“We need to make sure the talented, motivated men and women and people of colour who are interested in this career have the opportunity to access this career,” the company says.

The Academy plans to begin training a class of 20 students in the third quarter, with graduations in the first half of 2022. United expects to enroll 100 students in the programme this year.


Prior to the global health crisis, airlines had long been warning of a looming pilot shortage, while encouraging more young people to enter the field. The lengthy, arduous and expensive journey to a commercial certificate has put the career out of reach for many.

The path to becoming an airline pilot in the USA became more rigorous following a 2013 rule that, in most cases, requires commercial pilots have – in addition to their certificates – at least 1,500h of total flight time before they are eligible to join a passenger or cargo carrier, up from 250h previously. Recurring training is also required to keep that certificate valid.

Pilot training – including private and commercial certificates – can cost $100,000. That sum takes the candidate through the initial training phases to about 250h of total flight time. Then, many candidates earn instructor certificates and teach for two to three years, during which they can log enough hours to qualify for an airline role.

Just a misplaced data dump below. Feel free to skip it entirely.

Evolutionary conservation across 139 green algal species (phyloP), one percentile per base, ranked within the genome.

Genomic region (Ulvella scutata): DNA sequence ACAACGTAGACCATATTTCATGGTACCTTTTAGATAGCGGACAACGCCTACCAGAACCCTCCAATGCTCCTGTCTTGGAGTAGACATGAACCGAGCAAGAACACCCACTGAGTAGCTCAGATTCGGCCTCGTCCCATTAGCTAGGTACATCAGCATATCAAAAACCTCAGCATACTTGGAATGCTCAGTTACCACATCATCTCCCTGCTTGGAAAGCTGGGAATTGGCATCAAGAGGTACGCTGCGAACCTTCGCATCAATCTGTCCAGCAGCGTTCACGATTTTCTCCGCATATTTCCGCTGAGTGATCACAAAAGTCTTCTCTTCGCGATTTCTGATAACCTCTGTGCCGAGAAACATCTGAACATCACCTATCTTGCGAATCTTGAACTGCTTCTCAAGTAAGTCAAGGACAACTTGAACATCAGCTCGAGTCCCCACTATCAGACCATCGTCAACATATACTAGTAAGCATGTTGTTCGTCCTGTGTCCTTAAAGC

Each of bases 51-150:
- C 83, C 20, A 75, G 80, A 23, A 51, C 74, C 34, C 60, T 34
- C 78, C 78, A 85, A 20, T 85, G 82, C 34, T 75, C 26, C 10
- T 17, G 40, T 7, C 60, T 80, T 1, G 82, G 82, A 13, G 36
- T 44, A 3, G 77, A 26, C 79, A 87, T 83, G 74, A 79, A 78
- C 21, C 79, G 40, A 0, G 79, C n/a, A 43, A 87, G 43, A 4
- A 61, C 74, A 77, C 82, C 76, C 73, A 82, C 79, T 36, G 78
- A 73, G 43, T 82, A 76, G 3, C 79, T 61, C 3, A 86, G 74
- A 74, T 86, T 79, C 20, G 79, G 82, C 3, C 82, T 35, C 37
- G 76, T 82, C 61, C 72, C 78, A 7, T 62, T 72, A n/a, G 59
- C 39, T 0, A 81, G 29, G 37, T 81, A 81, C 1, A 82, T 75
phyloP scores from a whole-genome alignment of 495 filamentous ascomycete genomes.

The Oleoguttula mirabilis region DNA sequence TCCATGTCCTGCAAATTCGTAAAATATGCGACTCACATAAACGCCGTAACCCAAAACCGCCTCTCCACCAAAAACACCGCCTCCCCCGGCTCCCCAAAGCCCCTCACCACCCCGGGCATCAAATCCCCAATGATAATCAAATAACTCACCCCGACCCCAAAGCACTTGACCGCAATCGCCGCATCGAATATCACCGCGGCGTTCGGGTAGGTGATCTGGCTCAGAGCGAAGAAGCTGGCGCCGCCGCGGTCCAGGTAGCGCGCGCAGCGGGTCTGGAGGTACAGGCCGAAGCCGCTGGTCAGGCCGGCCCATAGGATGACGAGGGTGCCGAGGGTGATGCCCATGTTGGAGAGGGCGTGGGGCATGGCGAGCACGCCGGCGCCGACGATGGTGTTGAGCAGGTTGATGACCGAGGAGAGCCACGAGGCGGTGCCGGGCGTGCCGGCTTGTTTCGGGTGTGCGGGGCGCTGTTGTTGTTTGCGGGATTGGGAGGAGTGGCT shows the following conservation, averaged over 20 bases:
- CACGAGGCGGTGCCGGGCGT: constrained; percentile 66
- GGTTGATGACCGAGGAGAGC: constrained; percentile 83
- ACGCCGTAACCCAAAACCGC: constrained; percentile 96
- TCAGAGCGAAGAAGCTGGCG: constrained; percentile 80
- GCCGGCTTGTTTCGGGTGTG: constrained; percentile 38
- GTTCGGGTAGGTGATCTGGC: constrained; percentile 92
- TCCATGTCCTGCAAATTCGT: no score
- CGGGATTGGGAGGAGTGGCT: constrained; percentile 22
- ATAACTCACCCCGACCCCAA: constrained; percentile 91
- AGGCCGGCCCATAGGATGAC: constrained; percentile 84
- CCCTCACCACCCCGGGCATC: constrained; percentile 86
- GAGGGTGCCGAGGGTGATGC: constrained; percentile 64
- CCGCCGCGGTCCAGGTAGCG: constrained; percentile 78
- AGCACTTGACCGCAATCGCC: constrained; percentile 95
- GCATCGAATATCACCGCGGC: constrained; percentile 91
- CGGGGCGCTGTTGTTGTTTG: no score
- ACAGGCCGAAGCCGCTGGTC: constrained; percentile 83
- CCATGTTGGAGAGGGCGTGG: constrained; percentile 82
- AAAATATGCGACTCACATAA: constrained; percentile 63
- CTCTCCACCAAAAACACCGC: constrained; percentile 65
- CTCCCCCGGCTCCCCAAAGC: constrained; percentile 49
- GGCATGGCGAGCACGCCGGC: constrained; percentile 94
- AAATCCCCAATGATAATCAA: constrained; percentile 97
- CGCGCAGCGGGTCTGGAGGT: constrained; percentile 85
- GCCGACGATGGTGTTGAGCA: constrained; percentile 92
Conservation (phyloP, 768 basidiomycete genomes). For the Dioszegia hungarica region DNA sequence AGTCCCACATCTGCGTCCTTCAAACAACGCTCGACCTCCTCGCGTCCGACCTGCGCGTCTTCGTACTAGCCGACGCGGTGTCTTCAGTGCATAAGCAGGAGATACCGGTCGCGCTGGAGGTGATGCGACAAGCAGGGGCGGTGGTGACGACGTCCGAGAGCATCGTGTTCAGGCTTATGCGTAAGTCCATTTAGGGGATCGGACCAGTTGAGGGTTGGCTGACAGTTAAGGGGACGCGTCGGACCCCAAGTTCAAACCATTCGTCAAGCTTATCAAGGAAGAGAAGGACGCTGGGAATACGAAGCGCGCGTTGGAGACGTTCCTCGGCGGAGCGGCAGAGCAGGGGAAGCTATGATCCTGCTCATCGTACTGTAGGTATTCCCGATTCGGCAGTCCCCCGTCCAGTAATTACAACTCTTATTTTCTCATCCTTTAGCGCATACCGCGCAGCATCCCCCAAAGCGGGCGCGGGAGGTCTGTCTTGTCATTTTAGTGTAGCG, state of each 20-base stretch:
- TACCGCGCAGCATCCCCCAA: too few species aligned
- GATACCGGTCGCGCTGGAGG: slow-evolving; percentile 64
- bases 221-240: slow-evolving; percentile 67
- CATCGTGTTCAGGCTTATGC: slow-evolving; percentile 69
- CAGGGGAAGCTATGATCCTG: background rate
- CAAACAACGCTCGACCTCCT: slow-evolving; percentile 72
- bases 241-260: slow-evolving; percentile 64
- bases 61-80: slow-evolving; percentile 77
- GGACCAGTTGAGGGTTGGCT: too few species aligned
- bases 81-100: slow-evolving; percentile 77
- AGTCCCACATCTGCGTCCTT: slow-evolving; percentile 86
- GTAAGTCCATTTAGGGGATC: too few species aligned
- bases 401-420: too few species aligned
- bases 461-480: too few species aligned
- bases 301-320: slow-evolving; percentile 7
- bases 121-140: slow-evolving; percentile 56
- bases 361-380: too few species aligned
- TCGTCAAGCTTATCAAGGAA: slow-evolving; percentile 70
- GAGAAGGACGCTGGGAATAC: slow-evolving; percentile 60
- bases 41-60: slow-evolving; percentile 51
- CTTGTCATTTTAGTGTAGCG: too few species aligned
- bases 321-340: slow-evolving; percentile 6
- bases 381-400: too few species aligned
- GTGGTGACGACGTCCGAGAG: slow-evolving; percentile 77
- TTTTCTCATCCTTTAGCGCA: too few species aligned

Amid the industry’s ongoing slump, hundreds of pilots have left airlines, perhaps not to return. Indeed, for the first few months of the pandemic, some airlines and pilot unions encouraged aspiring aviators to pursue other careers, warning of the sector’s uncertainty and instability.

The mandatory retirement age of 65 will also whittle pilot ranks in the coming decades.

In November, with the crisis far from over, Canadian training and simulator provider CAE raised eyebrows when it said the industry would need as many as 264,000 pilots worldwide in the next ten years.

Though that figure spurred pushback from the pilot community, the same general view is supported by a recent study published by management consultancy Oliver Wyman, which said that a looming shortage – even if delayed by the pandemic – might be felt as early as this year.

CAE said that by 2029 airlines will employ a total 426,000 pilots, while Oliver Wyman’s estimate is about 417,000.

“The most important question is not whether a pilot shortage will re-emerge, but when it will occur and how large the gap will be between supply and demand. Based on a modest recovery scenario, we believe a global pilot shortage will emerge in certain regions no later than 2023 and most probably before,” the consultancy says.

Oliver Wyman says the global gap between supply and demand will be at least 34,000 pilots by 2025, and possibly 50,000. Most of those jobs will be in Asia Pacific, North America and the Middle East.

“Eventually, the impact of furloughs, retirements and defections will create very real challenges for even some of the biggest carriers,” it adds.